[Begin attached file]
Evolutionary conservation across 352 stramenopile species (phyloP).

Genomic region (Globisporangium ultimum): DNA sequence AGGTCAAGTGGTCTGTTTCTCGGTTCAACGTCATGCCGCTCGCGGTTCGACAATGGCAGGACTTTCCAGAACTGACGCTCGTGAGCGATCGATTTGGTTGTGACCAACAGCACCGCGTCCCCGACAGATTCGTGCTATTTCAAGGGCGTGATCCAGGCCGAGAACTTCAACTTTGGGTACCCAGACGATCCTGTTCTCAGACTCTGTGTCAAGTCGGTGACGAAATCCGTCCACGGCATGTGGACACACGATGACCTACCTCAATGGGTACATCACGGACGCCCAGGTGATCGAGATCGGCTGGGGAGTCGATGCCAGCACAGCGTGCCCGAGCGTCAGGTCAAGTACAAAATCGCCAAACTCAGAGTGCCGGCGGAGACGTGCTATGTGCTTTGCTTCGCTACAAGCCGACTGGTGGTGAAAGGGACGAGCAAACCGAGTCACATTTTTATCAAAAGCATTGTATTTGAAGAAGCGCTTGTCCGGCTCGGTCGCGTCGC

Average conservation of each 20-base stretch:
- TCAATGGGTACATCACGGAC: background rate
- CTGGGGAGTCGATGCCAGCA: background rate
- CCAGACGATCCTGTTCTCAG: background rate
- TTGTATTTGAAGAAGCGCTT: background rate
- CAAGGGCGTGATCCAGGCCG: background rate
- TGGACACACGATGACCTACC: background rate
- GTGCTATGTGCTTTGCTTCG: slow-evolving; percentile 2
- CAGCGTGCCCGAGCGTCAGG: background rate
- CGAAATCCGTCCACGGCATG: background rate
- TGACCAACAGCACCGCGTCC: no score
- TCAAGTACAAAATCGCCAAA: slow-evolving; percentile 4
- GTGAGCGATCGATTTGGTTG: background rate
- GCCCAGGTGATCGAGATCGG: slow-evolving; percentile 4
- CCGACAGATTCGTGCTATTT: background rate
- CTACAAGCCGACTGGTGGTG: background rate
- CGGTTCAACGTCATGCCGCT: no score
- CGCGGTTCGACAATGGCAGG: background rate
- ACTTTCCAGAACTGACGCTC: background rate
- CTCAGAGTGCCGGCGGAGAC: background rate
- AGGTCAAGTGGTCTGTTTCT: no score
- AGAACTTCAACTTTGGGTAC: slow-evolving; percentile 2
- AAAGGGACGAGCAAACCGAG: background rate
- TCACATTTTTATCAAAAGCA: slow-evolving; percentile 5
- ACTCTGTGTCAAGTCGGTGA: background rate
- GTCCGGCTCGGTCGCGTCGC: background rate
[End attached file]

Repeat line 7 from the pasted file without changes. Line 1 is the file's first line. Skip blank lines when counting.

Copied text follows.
- TTGTATTTGAAGAAGCGCTT: background rate